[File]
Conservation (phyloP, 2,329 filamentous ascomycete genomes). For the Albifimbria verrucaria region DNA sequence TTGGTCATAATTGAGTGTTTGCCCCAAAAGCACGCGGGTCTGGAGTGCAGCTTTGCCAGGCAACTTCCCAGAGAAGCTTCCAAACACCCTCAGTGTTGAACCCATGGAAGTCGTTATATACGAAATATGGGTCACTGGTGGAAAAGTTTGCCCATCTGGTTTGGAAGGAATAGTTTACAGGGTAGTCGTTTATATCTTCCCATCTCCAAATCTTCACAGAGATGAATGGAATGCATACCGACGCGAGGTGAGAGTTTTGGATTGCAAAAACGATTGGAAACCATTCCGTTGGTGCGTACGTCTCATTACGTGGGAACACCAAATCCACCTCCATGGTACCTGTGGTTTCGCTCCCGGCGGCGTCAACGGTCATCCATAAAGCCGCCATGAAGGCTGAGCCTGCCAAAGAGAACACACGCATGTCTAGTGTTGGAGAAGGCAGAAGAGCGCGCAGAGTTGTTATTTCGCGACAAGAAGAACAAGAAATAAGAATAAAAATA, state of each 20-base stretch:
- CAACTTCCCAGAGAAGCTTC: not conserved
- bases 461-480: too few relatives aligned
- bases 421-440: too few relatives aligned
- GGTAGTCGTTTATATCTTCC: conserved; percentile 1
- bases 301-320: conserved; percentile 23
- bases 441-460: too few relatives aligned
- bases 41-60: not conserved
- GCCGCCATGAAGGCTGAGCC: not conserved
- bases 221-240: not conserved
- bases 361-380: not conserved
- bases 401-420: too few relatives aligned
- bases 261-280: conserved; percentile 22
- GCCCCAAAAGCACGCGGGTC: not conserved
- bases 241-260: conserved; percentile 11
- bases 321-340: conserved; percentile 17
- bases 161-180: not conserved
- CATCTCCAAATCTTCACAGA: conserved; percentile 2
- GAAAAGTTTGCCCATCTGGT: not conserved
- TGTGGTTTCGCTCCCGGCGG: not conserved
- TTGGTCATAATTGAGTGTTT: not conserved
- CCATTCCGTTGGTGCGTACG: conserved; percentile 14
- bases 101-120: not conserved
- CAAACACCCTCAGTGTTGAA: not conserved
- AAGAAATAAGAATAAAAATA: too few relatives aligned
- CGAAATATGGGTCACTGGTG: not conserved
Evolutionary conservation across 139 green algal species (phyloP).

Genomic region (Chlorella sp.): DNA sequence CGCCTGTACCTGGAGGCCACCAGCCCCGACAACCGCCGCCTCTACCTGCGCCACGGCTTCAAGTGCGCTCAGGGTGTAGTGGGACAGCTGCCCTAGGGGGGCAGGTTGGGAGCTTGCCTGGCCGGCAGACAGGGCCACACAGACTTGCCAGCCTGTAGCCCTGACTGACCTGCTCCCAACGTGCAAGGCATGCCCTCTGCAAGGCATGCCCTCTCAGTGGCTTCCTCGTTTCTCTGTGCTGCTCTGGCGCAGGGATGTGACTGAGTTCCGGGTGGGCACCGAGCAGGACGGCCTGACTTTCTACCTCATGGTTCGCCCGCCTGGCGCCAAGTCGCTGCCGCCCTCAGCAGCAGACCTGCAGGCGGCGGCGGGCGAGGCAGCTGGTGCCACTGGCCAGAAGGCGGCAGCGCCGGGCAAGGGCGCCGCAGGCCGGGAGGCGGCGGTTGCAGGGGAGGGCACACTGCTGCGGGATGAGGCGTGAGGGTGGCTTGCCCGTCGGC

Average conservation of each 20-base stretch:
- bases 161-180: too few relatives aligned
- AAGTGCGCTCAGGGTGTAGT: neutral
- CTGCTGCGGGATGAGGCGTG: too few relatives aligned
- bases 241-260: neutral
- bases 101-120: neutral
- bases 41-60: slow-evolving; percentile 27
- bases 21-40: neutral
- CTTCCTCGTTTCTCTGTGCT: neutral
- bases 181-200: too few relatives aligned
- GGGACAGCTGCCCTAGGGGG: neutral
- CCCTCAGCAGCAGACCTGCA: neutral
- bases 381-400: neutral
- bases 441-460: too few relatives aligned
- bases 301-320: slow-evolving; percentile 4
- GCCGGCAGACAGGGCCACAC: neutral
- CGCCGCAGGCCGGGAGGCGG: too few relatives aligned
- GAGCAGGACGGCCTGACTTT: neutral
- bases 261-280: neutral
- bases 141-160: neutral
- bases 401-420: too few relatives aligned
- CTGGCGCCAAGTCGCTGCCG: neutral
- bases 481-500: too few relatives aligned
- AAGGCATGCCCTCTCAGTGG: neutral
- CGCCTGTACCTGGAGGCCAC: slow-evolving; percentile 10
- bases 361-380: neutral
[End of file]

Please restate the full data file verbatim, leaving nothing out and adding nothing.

Conservation (phyloP, 2,329 filamentous ascomycete genomes). For the Albifimbria verrucaria region DNA sequence TTGGTCATAATTGAGTGTTTGCCCCAAAAGCACGCGGGTCTGGAGTGCAGCTTTGCCAGGCAACTTCCCAGAGAAGCTTCCAAACACCCTCAGTGTTGAACCCATGGAAGTCGTTATATACGAAATATGGGTCACTGGTGGAAAAGTTTGCCCATCTGGTTTGGAAGGAATAGTTTACAGGGTAGTCGTTTATATCTTCCCATCTCCAAATCTTCACAGAGATGAATGGAATGCATACCGACGCGAGGTGAGAGTTTTGGATTGCAAAAACGATTGGAAACCATTCCGTTGGTGCGTACGTCTCATTACGTGGGAACACCAAATCCACCTCCATGGTACCTGTGGTTTCGCTCCCGGCGGCGTCAACGGTCATCCATAAAGCCGCCATGAAGGCTGAGCCTGCCAAAGAGAACACACGCATGTCTAGTGTTGGAGAAGGCAGAAGAGCGCGCAGAGTTGTTATTTCGCGACAAGAAGAACAAGAAATAAGAATAAAAATA, state of each 20-base stretch:
- CAACTTCCCAGAGAAGCTTC: not conserved
- bases 461-480: too few relatives aligned
- bases 421-440: too few relatives aligned
- GGTAGTCGTTTATATCTTCC: conserved; percentile 1
- bases 301-320: conserved; percentile 23
- bases 441-460: too few relatives aligned
- bases 41-60: not conserved
- GCCGCCATGAAGGCTGAGCC: not conserved
- bases 221-240: not conserved
- bases 361-380: not conserved
- bases 401-420: too few relatives aligned
- bases 261-280: conserved; percentile 22
- GCCCCAAAAGCACGCGGGTC: not conserved
- bases 241-260: conserved; percentile 11
- bases 321-340: conserved; percentile 17
- bases 161-180: not conserved
- CATCTCCAAATCTTCACAGA: conserved; percentile 2
- GAAAAGTTTGCCCATCTGGT: not conserved
- TGTGGTTTCGCTCCCGGCGG: not conserved
- TTGGTCATAATTGAGTGTTT: not conserved
- CCATTCCGTTGGTGCGTACG: conserved; percentile 14
- bases 101-120: not conserved
- CAAACACCCTCAGTGTTGAA: not conserved
- AAGAAATAAGAATAAAAATA: too few relatives aligned
- CGAAATATGGGTCACTGGTG: not conserved
Evolutionary conservation across 139 green algal species (phyloP).

Genomic region (Chlorella sp.): DNA sequence CGCCTGTACCTGGAGGCCACCAGCCCCGACAACCGCCGCCTCTACCTGCGCCACGGCTTCAAGTGCGCTCAGGGTGTAGTGGGACAGCTGCCCTAGGGGGGCAGGTTGGGAGCTTGCCTGGCCGGCAGACAGGGCCACACAGACTTGCCAGCCTGTAGCCCTGACTGACCTGCTCCCAACGTGCAAGGCATGCCCTCTGCAAGGCATGCCCTCTCAGTGGCTTCCTCGTTTCTCTGTGCTGCTCTGGCGCAGGGATGTGACTGAGTTCCGGGTGGGCACCGAGCAGGACGGCCTGACTTTCTACCTCATGGTTCGCCCGCCTGGCGCCAAGTCGCTGCCGCCCTCAGCAGCAGACCTGCAGGCGGCGGCGGGCGAGGCAGCTGGTGCCACTGGCCAGAAGGCGGCAGCGCCGGGCAAGGGCGCCGCAGGCCGGGAGGCGGCGGTTGCAGGGGAGGGCACACTGCTGCGGGATGAGGCGTGAGGGTGGCTTGCCCGTCGGC

Average conservation of each 20-base stretch:
- bases 161-180: too few relatives aligned
- AAGTGCGCTCAGGGTGTAGT: neutral
- CTGCTGCGGGATGAGGCGTG: too few relatives aligned
- bases 241-260: neutral
- bases 101-120: neutral
- bases 41-60: slow-evolving; percentile 27
- bases 21-40: neutral
- CTTCCTCGTTTCTCTGTGCT: neutral
- bases 181-200: too few relatives aligned
- GGGACAGCTGCCCTAGGGGG: neutral
- CCCTCAGCAGCAGACCTGCA: neutral
- bases 381-400: neutral
- bases 441-460: too few relatives aligned
- bases 301-320: slow-evolving; percentile 4
- GCCGGCAGACAGGGCCACAC: neutral
- CGCCGCAGGCCGGGAGGCGG: too few relatives aligned
- GAGCAGGACGGCCTGACTTT: neutral
- bases 261-280: neutral
- bases 141-160: neutral
- bases 401-420: too few relatives aligned
- CTGGCGCCAAGTCGCTGCCG: neutral
- bases 481-500: too few relatives aligned
- AAGGCATGCCCTCTCAGTGG: neutral
- CGCCTGTACCTGGAGGCCAC: slow-evolving; percentile 10
- bases 361-380: neutral